2015 looked a lot like 2011 – the equities markets got off to a solid start, experienced a correction during the summer months, but then couldn’t quite power through to new highs. It was a year of middling returns.

To experience a flat year (or years) within a bull market, however, is common and investors should not get discouraged going into the New Year. Global growth on balance is still set to be north of 2%, and earnings should recover as crude oil prices start to form a bottoming pattern. The stock market may not produce the 2013-type returns we all covet, but I believe it will still deliver modestly positive results. The overarching message: stay the course.

Looking back at 2015, there were five main factors that I think influenced the ultimately flat returns. Here they are…

Slowing Growth in China – the era of 10% GDP growth is long gone for China and 2015 could be the slowest growth the burgeoning economy has seen in a quarter century. Chances are that full-year growth will come in below 7%, which gives the market a healthy dose of anxiety. But, it shouldn’t. At the end of the day, China’s economy has essentially doubled in size over the last ten years and simple economies of scale tell us that super high growth rates simply aren’t sustainable. Additionally, we actually see China’s slowdown as a good thing – China is deliberately taking steps to restructure their economy to rely more on consumer spending and services versus investment and infrastructure spending. This is a wise move longer-term, but in the near term some of the once-darling industries suffer: the manufacturing sector has experienced falling profits and over 40 months of deflation, while industrial production grew at a slower pace than expected. Bright spots of 10+% growth still exist in fixed asset investment and retail sales. We expect China to grow in the 6.5% – 7% range next year, which is just fine. No reason to raise any alarms here.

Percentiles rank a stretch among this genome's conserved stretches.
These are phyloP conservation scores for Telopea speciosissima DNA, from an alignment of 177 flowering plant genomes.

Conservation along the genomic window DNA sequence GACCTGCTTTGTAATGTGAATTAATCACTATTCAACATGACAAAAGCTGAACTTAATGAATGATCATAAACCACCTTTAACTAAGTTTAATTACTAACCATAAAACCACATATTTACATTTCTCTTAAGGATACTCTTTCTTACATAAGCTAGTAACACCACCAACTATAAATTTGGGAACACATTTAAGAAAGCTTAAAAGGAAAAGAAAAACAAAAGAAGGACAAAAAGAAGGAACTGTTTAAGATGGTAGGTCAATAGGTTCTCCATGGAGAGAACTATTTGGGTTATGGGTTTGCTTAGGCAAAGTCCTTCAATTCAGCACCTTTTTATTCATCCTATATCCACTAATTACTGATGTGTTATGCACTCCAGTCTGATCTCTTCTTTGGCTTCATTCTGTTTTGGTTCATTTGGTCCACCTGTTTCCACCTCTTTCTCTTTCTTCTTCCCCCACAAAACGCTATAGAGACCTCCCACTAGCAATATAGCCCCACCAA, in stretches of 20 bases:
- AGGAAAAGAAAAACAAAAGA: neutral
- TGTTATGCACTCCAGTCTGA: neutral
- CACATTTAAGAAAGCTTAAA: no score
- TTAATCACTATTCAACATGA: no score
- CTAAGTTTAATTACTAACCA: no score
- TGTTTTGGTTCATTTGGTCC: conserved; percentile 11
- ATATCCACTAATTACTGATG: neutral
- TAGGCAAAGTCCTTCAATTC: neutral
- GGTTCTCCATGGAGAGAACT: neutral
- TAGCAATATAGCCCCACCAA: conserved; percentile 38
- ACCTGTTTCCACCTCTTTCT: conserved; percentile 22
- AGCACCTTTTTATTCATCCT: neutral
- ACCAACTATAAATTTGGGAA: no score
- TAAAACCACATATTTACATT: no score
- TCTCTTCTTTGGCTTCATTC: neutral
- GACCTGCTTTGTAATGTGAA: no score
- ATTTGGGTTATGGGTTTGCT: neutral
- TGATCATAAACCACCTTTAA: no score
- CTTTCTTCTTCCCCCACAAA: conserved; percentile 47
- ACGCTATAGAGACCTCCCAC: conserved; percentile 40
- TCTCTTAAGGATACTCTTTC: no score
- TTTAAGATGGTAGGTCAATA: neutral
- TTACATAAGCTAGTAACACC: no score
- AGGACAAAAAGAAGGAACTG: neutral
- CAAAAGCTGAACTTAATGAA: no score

Divergent Monetary Policies – for the first time in this economic cycle, the U.S. and the rest of the developed world diverged in their approach to monetary policy. While the U.S. raised interest rates for the first time since June 2006, Europe, China and Japan all took big steps toward continued easing. The People’s Bank of China lowered interest rates six times in the year to settle at 4.35%, the European Central Bank commenced its quantitative easing program in March (plans to run it through 2016) and the Bank of Japan maintained its pledge to increase its cash and deposits at an annual pace of 80 trillion yen ($662bn) through aggressive asset purchases. On balance, this should continue to provide support for risk assets, with low interest rates globally and plenty of liquidity. Although the U.S. is technically in a “tightening cycle,” they will raise rates only gradually and money is still easy.

Crude’s Decline and Energy’s Negative Impact on S&P 500 Earnings – oil prices commenced an epic slide during the summer of 2014, having fallen by well over 50% on waning demand (China slowing) and a supply glut that won’t abate. More than 200,000 oil workers have lost their jobs and manufacturing of drilling and production equipment has fallen quite dramatically. Several shale drillers/producers have gone out of business and high yield bonds and Master Limited Partnerships in the space have felt a real sting. The surge of U.S. production is part of the story, but OPEC has also resisted curbing production from 30+million barrels a day. OPEC is arguably doing this for two reasons: to put some U.S. companies out of business, curb U.S. production and also compete for business in the Asian markets. The shakeout has taken a considerable toll on Energy company earnings, which by extension is also pulling down aggregate S&P 500 earnings. In the second quarter of this year, total earnings for S&P 500 companies were down -2.1% from the same period last year on -3.4% lower revenues. However, if you strip away the Energy sector, total earnings for the S&P 500 would have been up +5.2% in Q2 on +1.3% revenues. Looking forward to 2016, we think crude oil prices should level off which will also help boost S&P 500 earnings in aggregate.